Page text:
You taught me that punching above my weight class was ok and maybe even a good idea. You taught me that getting drunk on our first date and then sloppily asking for a first kiss is totally not the way to go.
To be honest, if I listed all the things that I have learned from you, I don’t think I’d get much of a chance to stop writing. I thank you every day.
So, I’ve been out to Balaclava, ON several times over the summer. Each time I’ve been, I go and stand in front of this abandoned house, that’s sort of across the street from it, but I never go in. Yesterday, I went in. What a find. That place was creepy and amazing. Obviously, thanks again, to my friend for really turning me on to the exploration of abandoned and forgotten places.
There will be more pictures, I just couldn’t wait to post these.
I so want to share my opinion. When it comes down to it, I think, I started this blog with that in mind (or it was to impress the ladies.) I find myself ranting and raving about the stupidity I see in the world. I expend energy, day to day, trying to stamp out stupidity where I can. Or maybe I’m not actively stamping it out all. I might simply be observing it and then judging it and then feeling that I’m stamping it out by simply judging it. Does that sentence even make sense? My English teacher wifey will tell me and then I can edit it or not. I judge. I know it and I accept it. I form all kinds of initial impressions about people, based on everything about them; the things they say or do, the way they dress and walk all tell me something. I’m not foolish enough to think that I’m right in my impressions and I make it a point of always waiting to see. I might think that you look like a douchbag, but I promise not to treat you like a douchbag until you prove to me that you are one. Actually I don’t know how I treat douchbags as I generally try to avoid that kind of contact (douchbag is not officially classified as contagious but I’m not taking any chances.) Maybe that makes me a douchbag in some way. Maybe I’m maligning douchbags unfairly.
A while back, I was listening to CBC, and there was this call in show. It was a call in about vampires and monsters through the 19th and 20th centuries. People were being asked what monsters scared them the most and why, if they knew. I only caught a piece of the call in, but it got me thinking about it. I’m a fan of horror movies and I think I always have been, although I never did like the slasher films at all. I will admit to loving Nightmare on Elm St. even though it counts as a slasher film. Freddy was OK because he wasn’t silent. He taunted his victims and had that horrible sense of humour.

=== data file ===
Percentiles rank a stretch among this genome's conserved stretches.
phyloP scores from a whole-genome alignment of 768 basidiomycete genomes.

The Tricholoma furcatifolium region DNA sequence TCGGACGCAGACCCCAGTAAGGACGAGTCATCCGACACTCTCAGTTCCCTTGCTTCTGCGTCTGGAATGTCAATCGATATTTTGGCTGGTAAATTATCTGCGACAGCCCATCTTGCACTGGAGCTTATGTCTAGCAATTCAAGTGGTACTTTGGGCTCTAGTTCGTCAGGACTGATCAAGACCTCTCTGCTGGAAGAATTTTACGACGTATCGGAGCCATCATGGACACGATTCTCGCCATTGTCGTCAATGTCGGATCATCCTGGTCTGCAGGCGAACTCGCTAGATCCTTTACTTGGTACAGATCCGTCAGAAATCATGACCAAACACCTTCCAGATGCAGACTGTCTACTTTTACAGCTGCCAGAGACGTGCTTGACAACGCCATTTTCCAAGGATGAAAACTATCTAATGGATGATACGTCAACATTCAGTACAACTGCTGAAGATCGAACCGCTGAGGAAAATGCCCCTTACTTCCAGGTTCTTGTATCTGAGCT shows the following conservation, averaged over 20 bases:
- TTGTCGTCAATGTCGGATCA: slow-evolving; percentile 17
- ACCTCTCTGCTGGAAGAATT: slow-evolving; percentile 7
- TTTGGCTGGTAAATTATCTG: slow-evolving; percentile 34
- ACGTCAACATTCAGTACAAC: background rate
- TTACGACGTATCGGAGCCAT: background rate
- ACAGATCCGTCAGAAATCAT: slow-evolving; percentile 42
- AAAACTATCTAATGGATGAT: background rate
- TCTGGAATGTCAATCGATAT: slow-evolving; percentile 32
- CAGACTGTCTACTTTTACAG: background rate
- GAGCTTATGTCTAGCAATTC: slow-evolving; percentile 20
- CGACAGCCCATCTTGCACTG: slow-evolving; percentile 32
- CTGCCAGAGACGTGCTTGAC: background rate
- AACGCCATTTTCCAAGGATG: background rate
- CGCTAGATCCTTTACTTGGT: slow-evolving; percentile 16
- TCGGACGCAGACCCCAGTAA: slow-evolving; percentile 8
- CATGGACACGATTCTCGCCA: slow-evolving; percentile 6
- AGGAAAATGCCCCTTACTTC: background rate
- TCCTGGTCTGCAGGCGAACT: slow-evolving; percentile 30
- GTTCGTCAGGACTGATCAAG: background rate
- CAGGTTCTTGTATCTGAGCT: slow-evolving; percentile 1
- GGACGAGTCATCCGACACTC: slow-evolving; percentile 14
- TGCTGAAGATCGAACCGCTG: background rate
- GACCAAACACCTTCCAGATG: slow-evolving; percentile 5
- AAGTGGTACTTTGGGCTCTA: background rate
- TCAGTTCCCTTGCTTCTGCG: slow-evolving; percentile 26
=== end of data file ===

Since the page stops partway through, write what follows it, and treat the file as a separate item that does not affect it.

So, what scares me? Well, around grade five I saw An American Werewolf in London and The Thing. They scared the hell out of me. For the longest time, they were the bench mark for scary, as far as I was concerned. In my adult years, 28 Days Later has been added to the list as well. That one started off my love of the zombie genre. I love the Walking Dead too, even the ‘slow season’ that people complained about. There’s lots of horror out there to love, maybe there’ll be a list of my faves at the end of the post.
I started to think about what was it that made these ones scary, to me. Basically, I’m scared of people. Or maybe just what people can become. It doesn’t matter what the set up, in a zombie movie, is; at some point it’s the people who become the biggest threat. The zombies themselves are a very real and predictable threat. The survivors are the unpredictable, potentially violent ones. As a kid, I read Lord of the Flies. I know that this is a classic and I also know that it’s an excellent book. As a kid I liked it a bit, but not as much as I disliked it. I hated what became of those kids. I hated that they lost the things that made them civilized and human. I see and feel that every time I watch the Walking Dead. In 28 Days Later it’s the whole point. In the Thing, the characters, some of them anyways, actually turn into the monster; add to that the fear and paranoia and mistrust that occurs because of that and you’ve scared the shit out of me. I get really scared for “the people”. In American Werewolf in London, again the main character becomes the monster. Not really in the same way as in the other examples, but I never was scared of him. I was scared for him. What would the other people do to him? That made people the enemy again.
I’m starting to think that other people are the monster that scares me the most.
I didn’t know this when I was a kid. I think it took me a long time to figure it out, even through my twenties, I don’t think I had any real clue. I have a temper. A huge temper. I’ve been know to get angry. Really angry. My biggest problems, other than the actual temper, is it takes a lot for me to lose my temper and that the anger gets quelled pretty quickly.
I chose ‘contradictory’ as the title for this blog because, often, I see the other side of things and this really gets in the way of being angry. From angry, I loop around and end up on the other side of whatever issue I had, seeing all the reasons it might be the way that it is and why I shouldn’t really be angry in the first place. It really takes the wind out of my sails.
My biggest issue with this, is that sometimes I want to be angry. Desperately. I really want to be irrational about things, and stay irrational. Basically I have to go to a crazy place in order to be angry and stay angry. Kind of loose my shit basically.
This is sort of the final photo excursion of the summer. Next week it’s autumn. I’m sure I’ll get out again through the rest of the year, but this summer has been something special. I met my goal of shooting at least once a week and the results have been more than I could have hoped for.
More than I could have hoped for in a few ways actually. I lost touch with some people and reconnected with others; with summer’s end, I’ve reconnected with people from whom I’d drifted and I might drift away from others. Relationships with people, relationships with art, relationships with our passions and with ourselves seem to move a lot like the tides. In and out, away and close. The nice thing about this tidal comparison is that these things are never gone, just a little out of reach for a while.
Thank for a great summer and here’s looking forward.